Further, the survey participants were asked to list three things that the ICSD is doing well according to their opinion and experience. The responses presented in Table 3 suggest that the ICSD is doing well mainly relating to organizing conferences, the SDI journal, research and scholarship, and networking and connections.

Table 3 Members’ opinions relating to certain aspects that the ICSD is doing well
Areas in which the ICSD is doing well Response frequency
Conferences 25
Scholarship, research, and social development issues 17
Networking and connections 10
Partnerships with the Global South 5
Raising awareness 4
Leadership 3
Not so good 1
Do not know 5

    Note: Owing to multiple responses, percentage values are not calculated.

A sample of qualitative responses under these categories is as follows:

“Organising conferences and connecting practitioners, educators, and policy makers during such conferences. Involving hosting countries in conferences—promoting social and economic development.”

“Hosting an outstanding conference biennially focused on social development.”

“Publishing the journal (although not readily accessible).”

“Hosting a good journal, outlet for publication on social development.”

“Keeping network of good people together.”

“Creating a platform for people in international social development meet, engaging with CSWE [Council on Social Work Education], mentoring new folks with international social development interests.”

“Having authentic global partnerships regarding the Global South (not being exploitative or professionally imperialistic).”

“Providing leadership to some incompetent people.”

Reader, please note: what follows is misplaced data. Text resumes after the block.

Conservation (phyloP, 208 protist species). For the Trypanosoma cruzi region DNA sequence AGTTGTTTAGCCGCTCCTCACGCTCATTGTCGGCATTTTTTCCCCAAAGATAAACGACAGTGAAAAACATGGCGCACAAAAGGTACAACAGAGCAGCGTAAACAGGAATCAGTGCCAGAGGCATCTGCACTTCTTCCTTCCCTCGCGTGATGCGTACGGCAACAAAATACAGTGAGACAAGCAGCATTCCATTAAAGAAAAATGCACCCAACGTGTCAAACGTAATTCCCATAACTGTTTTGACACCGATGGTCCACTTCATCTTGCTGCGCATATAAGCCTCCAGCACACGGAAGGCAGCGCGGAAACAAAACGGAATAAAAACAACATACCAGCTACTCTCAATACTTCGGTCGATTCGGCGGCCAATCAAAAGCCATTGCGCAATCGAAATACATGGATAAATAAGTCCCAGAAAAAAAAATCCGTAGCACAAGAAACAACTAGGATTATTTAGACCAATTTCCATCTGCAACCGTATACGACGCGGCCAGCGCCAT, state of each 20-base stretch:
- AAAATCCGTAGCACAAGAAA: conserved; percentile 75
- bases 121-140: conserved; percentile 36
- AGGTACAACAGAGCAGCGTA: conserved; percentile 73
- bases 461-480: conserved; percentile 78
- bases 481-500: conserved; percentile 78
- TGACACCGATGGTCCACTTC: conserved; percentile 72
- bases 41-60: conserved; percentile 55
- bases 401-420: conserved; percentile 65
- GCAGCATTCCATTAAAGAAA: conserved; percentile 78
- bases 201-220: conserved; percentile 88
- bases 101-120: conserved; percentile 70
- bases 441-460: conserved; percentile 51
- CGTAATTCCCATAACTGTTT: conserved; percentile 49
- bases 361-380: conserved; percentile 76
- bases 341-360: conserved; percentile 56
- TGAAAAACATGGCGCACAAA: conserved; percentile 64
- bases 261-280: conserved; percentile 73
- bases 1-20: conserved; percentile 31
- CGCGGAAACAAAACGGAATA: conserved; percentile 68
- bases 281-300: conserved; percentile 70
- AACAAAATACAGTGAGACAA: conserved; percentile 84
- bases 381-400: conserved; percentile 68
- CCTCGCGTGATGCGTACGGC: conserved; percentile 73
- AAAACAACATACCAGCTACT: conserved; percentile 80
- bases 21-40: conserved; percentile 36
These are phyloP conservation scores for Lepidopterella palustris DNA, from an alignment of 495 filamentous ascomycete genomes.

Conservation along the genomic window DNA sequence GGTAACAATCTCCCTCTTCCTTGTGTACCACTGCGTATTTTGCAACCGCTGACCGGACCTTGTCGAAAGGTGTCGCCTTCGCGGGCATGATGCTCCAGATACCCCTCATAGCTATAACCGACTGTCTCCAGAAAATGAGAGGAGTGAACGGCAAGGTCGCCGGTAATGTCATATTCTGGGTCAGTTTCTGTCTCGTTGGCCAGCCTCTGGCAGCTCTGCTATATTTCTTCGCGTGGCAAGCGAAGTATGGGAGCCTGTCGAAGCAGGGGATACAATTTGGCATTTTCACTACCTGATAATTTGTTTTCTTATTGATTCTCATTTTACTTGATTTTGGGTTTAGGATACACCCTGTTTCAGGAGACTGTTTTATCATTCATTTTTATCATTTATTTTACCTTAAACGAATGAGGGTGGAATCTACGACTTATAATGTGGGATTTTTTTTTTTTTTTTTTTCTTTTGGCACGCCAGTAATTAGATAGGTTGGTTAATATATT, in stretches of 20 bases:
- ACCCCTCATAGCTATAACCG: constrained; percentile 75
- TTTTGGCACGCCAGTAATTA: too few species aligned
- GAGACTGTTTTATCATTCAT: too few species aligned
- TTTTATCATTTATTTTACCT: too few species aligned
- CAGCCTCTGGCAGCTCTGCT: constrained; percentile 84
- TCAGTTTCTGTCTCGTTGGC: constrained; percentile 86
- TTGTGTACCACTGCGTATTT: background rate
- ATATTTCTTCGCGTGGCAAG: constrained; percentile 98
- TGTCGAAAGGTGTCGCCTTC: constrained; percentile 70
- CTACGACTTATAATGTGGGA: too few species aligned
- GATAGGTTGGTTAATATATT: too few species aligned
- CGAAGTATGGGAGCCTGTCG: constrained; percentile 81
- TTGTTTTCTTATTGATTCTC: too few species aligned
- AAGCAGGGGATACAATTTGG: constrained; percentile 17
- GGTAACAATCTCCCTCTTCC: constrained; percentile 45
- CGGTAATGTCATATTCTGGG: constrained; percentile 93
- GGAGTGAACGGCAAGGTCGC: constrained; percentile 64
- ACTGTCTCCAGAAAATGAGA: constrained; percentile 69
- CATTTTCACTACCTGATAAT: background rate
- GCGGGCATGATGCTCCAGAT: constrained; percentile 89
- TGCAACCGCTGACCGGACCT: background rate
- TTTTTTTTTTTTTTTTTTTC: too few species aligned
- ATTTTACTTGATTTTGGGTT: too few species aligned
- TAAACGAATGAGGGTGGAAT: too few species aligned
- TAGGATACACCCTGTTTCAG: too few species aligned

Along with positive responses, one opinion suggested that the ICSD is doing “not so good,” and another remarked about incompetent leadership. The comments may need to be explored further.

Members’ Engagement with the ICSD

Reasons for joining the ICSD

For the question, “Why did you join ICSD?,” 52 responses were thematically organized into five reasons. The main reasons were to collaborate, network, and seek professional opportunities (R19), to support, advance, and learn about the ICSD’s mission and vision (R19), followed by to attend or by attending the conference (R8), requested or introduced by professional colleagues (R5), and to receive the SDI journal (R1). A sample of their responses is as follows.

“Small group of enthusiastic scholars who had a vision for the organization.”

“It benefits my academic and professional career, and I have the opportunity to contribute to course of social development perspective in social work education and practice.”

“The timing of my work and the organizational focus match. Plus, I want to women central to the organization.”

“To participate and promote its functions and to work with other people who share the same goals.”

“Wanted to know and be involved with colleagues from all over but most particularly from the developing world.”

“What ICSD stands for aligns with my professional interests.”

“To learn more about international social development.”

“International social work and social development are key interests.”

“Its international focus as well as macro focus appealed to me.”

“Global learning to enhance my professional work.”

“Because I believed that it could play an important role in peace making and just development.”

“Keen on global issues that included perspectives of the global south.”

“I have attended 1 conference.”

Renewing membership and introducing other members to the ICSD